Monsoon arrives in Kerala right on time, rainfall lashes Thiruvananthapuram, says IMD

India Meteorological Department (IMD) said that the southwest monsoon has arrived has arrived over Kerala on Monday, (June1) exactly on the day it was predicted to hit the south Indian state.

Monsoon arrives in Kerala right on time, rainfall lashes Thiruvananthapuram, says IMD

India Meteorological Department (IMD) said that the southwest monsoon has arrived has arrived over Kerala on Monday, (June1) exactly on the day it was predicted to hit the south Indian state.

Most parts of Kerala have reported heavy to very heavy rainfall in the last 24 hours, according to IMD. Kozhikode recorded 9 cm of rain but Vadakara in Kozhikode reported 15 cm of rain. Trivandrum meanwhile saw 6 cm of rain. 

"As forecast earlier, Monsoon has arrived in Kerala today," said Anand Kumar Sharma, Deputy Director-General, IMD.

On Thursday (May 28), the IMD had predicted that the monsoon would arrive in Kerala around its normal onset date of June 1. The arrival of monsoon in Kerala marks the beginning of the rainy season when India receives 70% of its annual rainfall.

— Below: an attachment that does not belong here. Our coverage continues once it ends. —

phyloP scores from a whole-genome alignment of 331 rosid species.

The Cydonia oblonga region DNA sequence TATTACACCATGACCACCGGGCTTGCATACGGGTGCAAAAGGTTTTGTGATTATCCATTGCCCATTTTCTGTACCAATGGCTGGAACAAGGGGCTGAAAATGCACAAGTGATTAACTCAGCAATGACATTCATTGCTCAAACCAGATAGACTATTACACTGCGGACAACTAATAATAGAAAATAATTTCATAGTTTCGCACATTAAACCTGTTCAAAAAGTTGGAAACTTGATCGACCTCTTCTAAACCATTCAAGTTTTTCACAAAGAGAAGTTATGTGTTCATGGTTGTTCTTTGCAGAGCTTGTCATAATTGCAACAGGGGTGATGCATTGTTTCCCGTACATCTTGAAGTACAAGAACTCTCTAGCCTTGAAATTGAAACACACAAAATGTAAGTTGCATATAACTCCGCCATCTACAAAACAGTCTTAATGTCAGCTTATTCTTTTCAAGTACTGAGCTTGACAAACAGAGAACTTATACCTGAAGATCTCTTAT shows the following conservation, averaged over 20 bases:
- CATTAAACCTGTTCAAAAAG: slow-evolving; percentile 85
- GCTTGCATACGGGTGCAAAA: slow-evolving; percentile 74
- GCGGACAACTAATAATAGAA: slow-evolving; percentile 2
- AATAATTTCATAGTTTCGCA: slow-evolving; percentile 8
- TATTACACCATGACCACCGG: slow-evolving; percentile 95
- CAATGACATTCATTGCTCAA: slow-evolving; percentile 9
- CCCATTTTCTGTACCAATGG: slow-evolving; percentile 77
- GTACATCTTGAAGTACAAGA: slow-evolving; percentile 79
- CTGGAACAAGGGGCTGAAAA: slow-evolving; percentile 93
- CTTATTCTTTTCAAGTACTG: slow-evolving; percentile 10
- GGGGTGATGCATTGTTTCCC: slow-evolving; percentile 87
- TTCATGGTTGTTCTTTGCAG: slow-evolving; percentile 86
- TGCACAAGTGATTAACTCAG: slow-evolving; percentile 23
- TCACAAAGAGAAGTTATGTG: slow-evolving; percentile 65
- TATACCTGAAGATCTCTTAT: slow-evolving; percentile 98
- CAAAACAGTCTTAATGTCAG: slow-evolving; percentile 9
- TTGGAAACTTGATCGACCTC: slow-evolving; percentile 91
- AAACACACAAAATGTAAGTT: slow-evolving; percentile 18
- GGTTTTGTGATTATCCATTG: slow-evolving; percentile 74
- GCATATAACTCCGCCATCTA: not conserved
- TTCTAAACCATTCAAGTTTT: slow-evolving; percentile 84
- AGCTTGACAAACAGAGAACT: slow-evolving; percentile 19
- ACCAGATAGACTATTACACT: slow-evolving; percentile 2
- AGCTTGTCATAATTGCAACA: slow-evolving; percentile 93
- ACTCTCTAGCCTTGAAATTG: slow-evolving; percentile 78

IMD director general Dr Mrutyunjay Mohapatra had expressed hope that favourable conditions for monsoon would develop from June 1.

“As per our first stage of monsoon forecast, which was issued on April 15, we are expecting normal monsoon condition with 100% rainfall over the country during September. However, we will be releasing the second stage of the monsoon forecast tomorrow,” said Mohapatra, according to news agency ANI.

To declare the onset of monsoon, a set of guidelines is followed by the IMD.  

According to IMD, "If after 10th May, 60% of the available 14 stations including Minicoy, Amini, Thiruvananthapuram, Punalur, Kollam, Allapuzha, Kottayam, Kochi, Thrissur, Kozhikode, Thalassery, Kannur, Kudulu and Mangalore report rainfall of 2.5 mm or more for two consecutive days, the onset over Kerala be declared on the 2nd day, provided the following criteria are also in concurrence."

It is to be noted that around 50% of agricultural land in India depends on monsoon rains to grow crops such as rice, corn, cane, cotton and soybeans.

In May, the IMD had forecast that India would get average monsoon rains in 2020, which is a good news for farmers across the country as it would definitely raise the farm output.